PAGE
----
Tuesday, October 27, 2009

DB: Macaroons

Alas, poor sorry macaroons..you deserved better.

After seeing all the gorgeous posts over at the Daring Bakers, I'm almost ashamed to post these. However, as misshapen as they are, they are also delicious even though I did not go as far as making my own homemade frosting. They were still delightful with Sarabeth's Strawberry Raspberry Jam.

I think after reading some of the other posts on the recipe that there's a few warning signs that I know now to observe for the future.
  1. The consistency of the almond meal. I'd bought mine preground at the store and thought  it seemed a little grainy but figured that it would work itself out when I sifted it. I'm guessing now it did not.
  2. The unexpected death of my sifter about 1/4 of the way through the recipe definitely did not help.
  3. The suspicion that I did not beat my egg whites into hard peaks as I wasn't quite sure how far was too far after reading the warnings that it was imperative to not overbeat the eggs.
  4. Possibility that the eggs weren't room temperature...according to Inga Garten on the Food Network, she leaves her eggs out overnight to bring them to room temp.
All things considered, I think the meringues were doomed before they even began.

Now I started out by being careful. I took my egg whites out and left them on the counter for 2 hours. I hovered over the mixer being careful to observe them going from froth to whipped. I had a small minor moment of despair when I tried to pipe directly onto the cookie pan before I gave up and piped into a small round cookie cutter but overcame that.

Still, flat tasty cookies.

So I think I would try this again, but I read a few tips over at the daring bakers that makes me think there could be light at the end of the tunnel. Among them, were:

I have made macarons many times before and I always use 3+ day old counter-dried egg whites and 1 tsp of egg white powder which really stabilises the egg whites. I always grind the almond meal with the icing sugar in a processor to obtain very fine meal and shift it THREE times this gives the smoothest shells and also I dry the piped shells for about one hour also.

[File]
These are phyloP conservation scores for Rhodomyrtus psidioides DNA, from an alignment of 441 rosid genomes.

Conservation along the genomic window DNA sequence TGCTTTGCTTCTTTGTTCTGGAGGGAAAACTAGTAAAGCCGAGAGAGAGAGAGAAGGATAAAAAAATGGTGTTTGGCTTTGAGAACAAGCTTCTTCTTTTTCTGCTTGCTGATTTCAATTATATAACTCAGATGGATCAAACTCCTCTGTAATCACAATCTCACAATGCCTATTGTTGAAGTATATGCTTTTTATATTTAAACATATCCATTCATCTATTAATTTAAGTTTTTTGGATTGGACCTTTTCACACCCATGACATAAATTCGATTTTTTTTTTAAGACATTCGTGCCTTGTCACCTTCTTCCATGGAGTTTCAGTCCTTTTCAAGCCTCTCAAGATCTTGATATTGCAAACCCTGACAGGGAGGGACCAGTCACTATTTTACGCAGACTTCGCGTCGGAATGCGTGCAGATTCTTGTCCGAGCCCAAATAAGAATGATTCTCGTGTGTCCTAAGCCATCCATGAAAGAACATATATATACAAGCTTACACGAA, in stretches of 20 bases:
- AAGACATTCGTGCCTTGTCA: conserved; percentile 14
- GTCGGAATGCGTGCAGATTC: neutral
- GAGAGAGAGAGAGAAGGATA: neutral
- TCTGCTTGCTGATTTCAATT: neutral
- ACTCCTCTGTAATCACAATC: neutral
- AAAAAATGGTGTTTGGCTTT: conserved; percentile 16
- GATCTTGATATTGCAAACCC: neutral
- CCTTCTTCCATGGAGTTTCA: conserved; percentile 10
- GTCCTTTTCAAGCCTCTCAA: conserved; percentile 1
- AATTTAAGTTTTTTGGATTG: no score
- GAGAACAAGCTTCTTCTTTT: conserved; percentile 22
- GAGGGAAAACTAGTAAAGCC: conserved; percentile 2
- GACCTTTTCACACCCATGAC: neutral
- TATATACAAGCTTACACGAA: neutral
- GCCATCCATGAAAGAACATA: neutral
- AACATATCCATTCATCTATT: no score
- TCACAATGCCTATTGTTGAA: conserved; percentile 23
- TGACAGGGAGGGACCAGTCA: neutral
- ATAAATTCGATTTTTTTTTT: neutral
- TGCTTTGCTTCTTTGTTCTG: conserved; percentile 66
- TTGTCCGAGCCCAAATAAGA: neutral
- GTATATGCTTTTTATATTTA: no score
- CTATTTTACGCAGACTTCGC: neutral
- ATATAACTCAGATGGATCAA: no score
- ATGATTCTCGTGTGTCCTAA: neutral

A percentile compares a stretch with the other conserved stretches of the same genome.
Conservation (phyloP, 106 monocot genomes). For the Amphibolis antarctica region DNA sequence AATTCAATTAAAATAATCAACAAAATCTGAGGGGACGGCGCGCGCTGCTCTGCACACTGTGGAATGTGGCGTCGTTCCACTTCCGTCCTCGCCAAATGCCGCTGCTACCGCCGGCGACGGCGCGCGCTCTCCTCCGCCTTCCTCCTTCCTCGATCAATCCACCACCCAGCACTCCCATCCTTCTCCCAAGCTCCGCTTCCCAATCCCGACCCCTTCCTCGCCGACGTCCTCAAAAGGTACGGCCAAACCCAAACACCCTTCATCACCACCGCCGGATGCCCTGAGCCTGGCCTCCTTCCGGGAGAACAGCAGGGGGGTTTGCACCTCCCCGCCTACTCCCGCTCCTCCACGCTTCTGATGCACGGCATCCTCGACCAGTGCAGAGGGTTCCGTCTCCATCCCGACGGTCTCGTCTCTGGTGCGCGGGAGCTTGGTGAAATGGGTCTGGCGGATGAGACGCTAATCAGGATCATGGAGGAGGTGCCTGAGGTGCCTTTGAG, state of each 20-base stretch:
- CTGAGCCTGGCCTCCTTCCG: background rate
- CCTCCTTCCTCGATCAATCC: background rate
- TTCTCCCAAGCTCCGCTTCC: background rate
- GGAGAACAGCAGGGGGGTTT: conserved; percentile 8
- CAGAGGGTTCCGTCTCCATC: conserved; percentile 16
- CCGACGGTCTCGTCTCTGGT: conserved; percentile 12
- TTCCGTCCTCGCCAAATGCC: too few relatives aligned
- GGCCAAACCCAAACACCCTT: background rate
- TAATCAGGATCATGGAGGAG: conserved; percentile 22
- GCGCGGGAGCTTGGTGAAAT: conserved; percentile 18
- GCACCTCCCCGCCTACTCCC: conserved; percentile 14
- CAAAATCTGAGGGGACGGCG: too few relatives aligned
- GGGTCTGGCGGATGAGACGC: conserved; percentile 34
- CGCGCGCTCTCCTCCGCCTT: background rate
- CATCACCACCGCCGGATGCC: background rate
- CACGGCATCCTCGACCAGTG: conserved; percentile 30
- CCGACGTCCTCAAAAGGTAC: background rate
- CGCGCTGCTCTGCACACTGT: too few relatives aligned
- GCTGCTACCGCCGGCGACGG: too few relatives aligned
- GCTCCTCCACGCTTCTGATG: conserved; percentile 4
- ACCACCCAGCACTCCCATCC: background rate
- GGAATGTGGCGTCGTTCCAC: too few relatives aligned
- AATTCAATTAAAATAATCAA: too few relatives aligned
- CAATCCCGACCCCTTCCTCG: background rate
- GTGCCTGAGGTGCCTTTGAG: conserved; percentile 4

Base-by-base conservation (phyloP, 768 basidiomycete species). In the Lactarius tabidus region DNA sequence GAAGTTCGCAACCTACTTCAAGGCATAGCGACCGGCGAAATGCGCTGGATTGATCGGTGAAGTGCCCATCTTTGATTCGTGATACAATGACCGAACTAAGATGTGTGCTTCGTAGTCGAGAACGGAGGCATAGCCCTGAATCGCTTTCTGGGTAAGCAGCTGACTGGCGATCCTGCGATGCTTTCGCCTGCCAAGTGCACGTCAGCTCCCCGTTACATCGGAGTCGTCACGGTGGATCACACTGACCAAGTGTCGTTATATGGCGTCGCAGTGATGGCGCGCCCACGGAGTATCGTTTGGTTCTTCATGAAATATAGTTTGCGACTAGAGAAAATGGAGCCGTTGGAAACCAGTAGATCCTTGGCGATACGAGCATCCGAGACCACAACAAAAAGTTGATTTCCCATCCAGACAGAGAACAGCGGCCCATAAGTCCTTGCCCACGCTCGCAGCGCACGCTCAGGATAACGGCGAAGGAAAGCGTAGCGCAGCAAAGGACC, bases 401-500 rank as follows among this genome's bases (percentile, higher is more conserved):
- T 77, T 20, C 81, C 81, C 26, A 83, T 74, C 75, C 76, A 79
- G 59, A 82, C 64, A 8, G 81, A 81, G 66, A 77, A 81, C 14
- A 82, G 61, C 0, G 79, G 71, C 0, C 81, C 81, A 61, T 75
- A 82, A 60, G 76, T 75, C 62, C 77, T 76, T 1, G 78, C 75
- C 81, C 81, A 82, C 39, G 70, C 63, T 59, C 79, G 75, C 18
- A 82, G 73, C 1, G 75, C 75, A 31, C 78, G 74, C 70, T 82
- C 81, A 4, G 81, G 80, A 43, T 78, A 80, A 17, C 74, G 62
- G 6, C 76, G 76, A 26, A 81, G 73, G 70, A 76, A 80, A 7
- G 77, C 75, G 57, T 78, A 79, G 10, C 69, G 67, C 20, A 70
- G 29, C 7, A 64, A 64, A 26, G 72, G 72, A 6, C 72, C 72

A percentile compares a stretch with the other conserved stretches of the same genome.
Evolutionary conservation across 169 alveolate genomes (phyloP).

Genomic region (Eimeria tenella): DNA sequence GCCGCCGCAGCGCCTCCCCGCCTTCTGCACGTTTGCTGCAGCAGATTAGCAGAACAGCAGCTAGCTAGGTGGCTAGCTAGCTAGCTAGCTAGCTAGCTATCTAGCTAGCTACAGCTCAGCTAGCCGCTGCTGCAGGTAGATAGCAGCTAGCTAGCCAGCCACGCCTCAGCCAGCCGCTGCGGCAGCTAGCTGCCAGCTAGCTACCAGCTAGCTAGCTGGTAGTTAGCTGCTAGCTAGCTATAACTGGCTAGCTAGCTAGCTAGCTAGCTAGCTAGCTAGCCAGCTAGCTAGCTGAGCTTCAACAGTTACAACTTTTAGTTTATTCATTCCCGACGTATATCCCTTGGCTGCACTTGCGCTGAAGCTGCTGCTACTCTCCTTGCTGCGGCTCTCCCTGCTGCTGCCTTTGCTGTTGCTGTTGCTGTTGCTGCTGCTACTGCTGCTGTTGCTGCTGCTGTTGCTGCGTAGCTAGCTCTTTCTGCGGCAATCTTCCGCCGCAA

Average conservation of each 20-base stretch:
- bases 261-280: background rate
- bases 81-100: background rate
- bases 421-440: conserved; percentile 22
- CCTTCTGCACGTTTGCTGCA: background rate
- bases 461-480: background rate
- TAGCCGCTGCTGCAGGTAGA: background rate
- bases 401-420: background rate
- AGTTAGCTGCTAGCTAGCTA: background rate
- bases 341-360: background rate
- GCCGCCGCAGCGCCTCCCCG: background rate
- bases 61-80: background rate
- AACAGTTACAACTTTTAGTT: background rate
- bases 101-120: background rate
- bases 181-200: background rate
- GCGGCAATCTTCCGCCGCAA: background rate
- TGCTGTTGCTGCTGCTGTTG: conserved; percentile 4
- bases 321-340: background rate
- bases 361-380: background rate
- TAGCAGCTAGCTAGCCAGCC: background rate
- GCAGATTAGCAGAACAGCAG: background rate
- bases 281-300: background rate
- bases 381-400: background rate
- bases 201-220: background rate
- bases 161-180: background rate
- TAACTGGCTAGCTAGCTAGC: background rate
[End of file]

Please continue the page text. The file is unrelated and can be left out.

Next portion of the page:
These are not the quickest cookies to make although they're not terribly bad. Maybe 1 1/2 hours not including the "why are they spreading" meltdown you'll have if you follow my original lead.

Daring Bakers Macaroon Cookies
Adapted from Claudia Fleming


Confectioners’ (Icing) sugar: 2 ¼ cups (225 g, 8 oz.)
Almond flour: 2 cups (190 g, 6.7 oz.)
Granulated sugar: 2 tablespoons (25 g , .88 oz.)
Egg whites: 5 (Have at room temperature)

1. Preheat the oven to 200°F (93°C). Combine the confectioners’ sugar and almond flour in a medium bowl. If grinding your own nuts, combine nuts and a cup of confectioners’ sugar in the bowl of a food processor and grind until nuts are very fine and powdery.

2. Beat the egg whites in the clean dry bowl of a stand mixer until they hold soft peaks. Slowly add the granulated sugar and beat until the mixture holds stiff peaks.

3. Sift a third of the almond flour mixture into the meringue and fold gently to combine. If you are planning on adding zest or other flavorings to the batter, now is the time. Sift in the remaining almond flour in two batches. Be gentle! Don’t overfold, but fully incorporate your ingredients.

4. Spoon the mixture into a pastry bag fitted with a plain half-inch tip (Ateco #806). You can also use a Ziploc bag with a corner cut off. It’s easiest to fill your bag if you stand it up in a tall glass and fold the top down before spooning in the batter.

5. Pipe one-inch-sized (2.5 cm) mounds of batter onto baking sheets lined with nonstick liners (or parchment paper).

6. Bake the macaroon for 5 minutes. Remove the pan from the oven and raise the temperature to 375°F (190°C). Once the oven is up to temperature, put the pans back in the oven and bake for an additional 7 to 8 minutes, or lightly colored.

7. Cool on a rack before filling.


  1. Tasting good is what really counts! I think jam is a good filling, as I don't like things that are super sweet. I don't think anybody makes perfect macarons on a first try. With some practice, I'm sure you'll find the technique that works for you.

  2. I liked them but a little too much if you know what I mean. In other words, there's none left. I think I would try them again just to get the practice but I might need supervision to make sure I don't devour them.

  3. They look great to me !...I would have helped you devour them without a moments hesitation : )...